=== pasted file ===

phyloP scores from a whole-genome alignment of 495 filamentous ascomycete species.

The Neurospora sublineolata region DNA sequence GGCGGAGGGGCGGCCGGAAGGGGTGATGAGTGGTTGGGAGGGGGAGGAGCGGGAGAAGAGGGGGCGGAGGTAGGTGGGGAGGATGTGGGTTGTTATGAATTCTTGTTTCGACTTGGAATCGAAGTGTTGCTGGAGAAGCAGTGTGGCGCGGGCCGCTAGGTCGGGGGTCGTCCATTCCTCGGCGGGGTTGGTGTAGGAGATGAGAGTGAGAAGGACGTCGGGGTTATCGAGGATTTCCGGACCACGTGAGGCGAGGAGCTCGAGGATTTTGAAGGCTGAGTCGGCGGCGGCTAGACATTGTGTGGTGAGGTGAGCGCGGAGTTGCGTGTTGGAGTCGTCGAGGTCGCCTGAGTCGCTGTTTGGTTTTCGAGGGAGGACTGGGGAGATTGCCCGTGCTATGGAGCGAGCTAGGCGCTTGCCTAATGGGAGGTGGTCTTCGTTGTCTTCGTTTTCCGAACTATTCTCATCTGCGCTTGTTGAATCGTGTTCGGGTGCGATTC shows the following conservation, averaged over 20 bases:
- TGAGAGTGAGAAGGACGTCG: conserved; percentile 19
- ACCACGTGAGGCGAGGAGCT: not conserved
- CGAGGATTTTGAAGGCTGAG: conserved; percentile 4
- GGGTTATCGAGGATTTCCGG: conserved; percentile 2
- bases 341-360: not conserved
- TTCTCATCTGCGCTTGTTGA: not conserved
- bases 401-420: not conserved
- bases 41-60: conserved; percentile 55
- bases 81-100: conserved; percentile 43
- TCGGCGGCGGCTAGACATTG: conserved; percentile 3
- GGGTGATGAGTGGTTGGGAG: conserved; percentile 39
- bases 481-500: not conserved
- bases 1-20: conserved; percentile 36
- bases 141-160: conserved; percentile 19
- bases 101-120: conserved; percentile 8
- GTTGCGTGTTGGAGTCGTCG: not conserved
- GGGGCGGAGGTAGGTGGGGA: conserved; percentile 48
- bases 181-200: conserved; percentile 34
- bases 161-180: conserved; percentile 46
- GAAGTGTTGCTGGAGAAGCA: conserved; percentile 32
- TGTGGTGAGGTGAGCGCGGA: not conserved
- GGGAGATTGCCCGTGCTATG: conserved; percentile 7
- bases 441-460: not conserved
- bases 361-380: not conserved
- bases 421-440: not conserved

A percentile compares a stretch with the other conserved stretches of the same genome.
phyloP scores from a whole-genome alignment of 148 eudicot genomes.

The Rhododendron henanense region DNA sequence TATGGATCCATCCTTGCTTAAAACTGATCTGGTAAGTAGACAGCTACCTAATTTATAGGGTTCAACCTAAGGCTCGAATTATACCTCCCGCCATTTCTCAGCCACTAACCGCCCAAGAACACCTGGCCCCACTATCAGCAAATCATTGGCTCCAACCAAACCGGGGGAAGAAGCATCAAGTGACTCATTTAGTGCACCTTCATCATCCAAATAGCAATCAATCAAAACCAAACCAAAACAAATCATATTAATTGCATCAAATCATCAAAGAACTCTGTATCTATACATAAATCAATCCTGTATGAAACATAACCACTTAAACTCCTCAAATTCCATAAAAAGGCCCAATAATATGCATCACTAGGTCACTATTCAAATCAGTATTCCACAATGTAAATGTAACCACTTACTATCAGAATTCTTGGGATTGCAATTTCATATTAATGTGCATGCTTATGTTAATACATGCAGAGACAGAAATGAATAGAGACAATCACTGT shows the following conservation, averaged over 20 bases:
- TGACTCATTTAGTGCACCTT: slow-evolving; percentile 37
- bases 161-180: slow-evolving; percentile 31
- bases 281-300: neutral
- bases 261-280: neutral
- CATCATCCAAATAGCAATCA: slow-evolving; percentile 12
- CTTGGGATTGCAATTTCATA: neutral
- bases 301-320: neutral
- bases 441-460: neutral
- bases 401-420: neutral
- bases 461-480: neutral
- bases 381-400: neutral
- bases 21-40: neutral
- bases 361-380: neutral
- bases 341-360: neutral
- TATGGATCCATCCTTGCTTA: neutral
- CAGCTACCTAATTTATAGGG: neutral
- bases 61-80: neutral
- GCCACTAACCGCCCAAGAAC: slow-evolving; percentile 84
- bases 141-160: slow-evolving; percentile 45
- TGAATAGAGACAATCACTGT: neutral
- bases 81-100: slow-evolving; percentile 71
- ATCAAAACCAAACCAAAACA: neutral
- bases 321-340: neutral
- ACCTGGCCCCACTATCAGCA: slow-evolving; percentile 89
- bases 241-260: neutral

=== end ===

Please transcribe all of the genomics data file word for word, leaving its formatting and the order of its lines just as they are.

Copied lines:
phyloP scores from a whole-genome alignment of 495 filamentous ascomycete species.

The Neurospora sublineolata region DNA sequence GGCGGAGGGGCGGCCGGAAGGGGTGATGAGTGGTTGGGAGGGGGAGGAGCGGGAGAAGAGGGGGCGGAGGTAGGTGGGGAGGATGTGGGTTGTTATGAATTCTTGTTTCGACTTGGAATCGAAGTGTTGCTGGAGAAGCAGTGTGGCGCGGGCCGCTAGGTCGGGGGTCGTCCATTCCTCGGCGGGGTTGGTGTAGGAGATGAGAGTGAGAAGGACGTCGGGGTTATCGAGGATTTCCGGACCACGTGAGGCGAGGAGCTCGAGGATTTTGAAGGCTGAGTCGGCGGCGGCTAGACATTGTGTGGTGAGGTGAGCGCGGAGTTGCGTGTTGGAGTCGTCGAGGTCGCCTGAGTCGCTGTTTGGTTTTCGAGGGAGGACTGGGGAGATTGCCCGTGCTATGGAGCGAGCTAGGCGCTTGCCTAATGGGAGGTGGTCTTCGTTGTCTTCGTTTTCCGAACTATTCTCATCTGCGCTTGTTGAATCGTGTTCGGGTGCGATTC shows the following conservation, averaged over 20 bases:
- TGAGAGTGAGAAGGACGTCG: conserved; percentile 19
- ACCACGTGAGGCGAGGAGCT: not conserved
- CGAGGATTTTGAAGGCTGAG: conserved; percentile 4
- GGGTTATCGAGGATTTCCGG: conserved; percentile 2
- bases 341-360: not conserved
- TTCTCATCTGCGCTTGTTGA: not conserved
- bases 401-420: not conserved
- bases 41-60: conserved; percentile 55
- bases 81-100: conserved; percentile 43
- TCGGCGGCGGCTAGACATTG: conserved; percentile 3
- GGGTGATGAGTGGTTGGGAG: conserved; percentile 39
- bases 481-500: not conserved
- bases 1-20: conserved; percentile 36
- bases 141-160: conserved; percentile 19
- bases 101-120: conserved; percentile 8
- GTTGCGTGTTGGAGTCGTCG: not conserved
- GGGGCGGAGGTAGGTGGGGA: conserved; percentile 48
- bases 181-200: conserved; percentile 34
- bases 161-180: conserved; percentile 46
- GAAGTGTTGCTGGAGAAGCA: conserved; percentile 32
- TGTGGTGAGGTGAGCGCGGA: not conserved
- GGGAGATTGCCCGTGCTATG: conserved; percentile 7
- bases 441-460: not conserved
- bases 361-380: not conserved
- bases 421-440: not conserved

A percentile compares a stretch with the other conserved stretches of the same genome.
phyloP scores from a whole-genome alignment of 148 eudicot genomes.

The Rhododendron henanense region DNA sequence TATGGATCCATCCTTGCTTAAAACTGATCTGGTAAGTAGACAGCTACCTAATTTATAGGGTTCAACCTAAGGCTCGAATTATACCTCCCGCCATTTCTCAGCCACTAACCGCCCAAGAACACCTGGCCCCACTATCAGCAAATCATTGGCTCCAACCAAACCGGGGGAAGAAGCATCAAGTGACTCATTTAGTGCACCTTCATCATCCAAATAGCAATCAATCAAAACCAAACCAAAACAAATCATATTAATTGCATCAAATCATCAAAGAACTCTGTATCTATACATAAATCAATCCTGTATGAAACATAACCACTTAAACTCCTCAAATTCCATAAAAAGGCCCAATAATATGCATCACTAGGTCACTATTCAAATCAGTATTCCACAATGTAAATGTAACCACTTACTATCAGAATTCTTGGGATTGCAATTTCATATTAATGTGCATGCTTATGTTAATACATGCAGAGACAGAAATGAATAGAGACAATCACTGT shows the following conservation, averaged over 20 bases:
- TGACTCATTTAGTGCACCTT: slow-evolving; percentile 37
- bases 161-180: slow-evolving; percentile 31
- bases 281-300: neutral
- bases 261-280: neutral
- CATCATCCAAATAGCAATCA: slow-evolving; percentile 12
- CTTGGGATTGCAATTTCATA: neutral
- bases 301-320: neutral
- bases 441-460: neutral
- bases 401-420: neutral
- bases 461-480: neutral
- bases 381-400: neutral
- bases 21-40: neutral
- bases 361-380: neutral
- bases 341-360: neutral
- TATGGATCCATCCTTGCTTA: neutral
- CAGCTACCTAATTTATAGGG: neutral
- bases 61-80: neutral
- GCCACTAACCGCCCAAGAAC: slow-evolving; percentile 84
- bases 141-160: slow-evolving; percentile 45
- TGAATAGAGACAATCACTGT: neutral
- bases 81-100: slow-evolving; percentile 71
- ATCAAAACCAAACCAAAACA: neutral
- bases 321-340: neutral
- ACCTGGCCCCACTATCAGCA: slow-evolving; percentile 89
- bases 241-260: neutral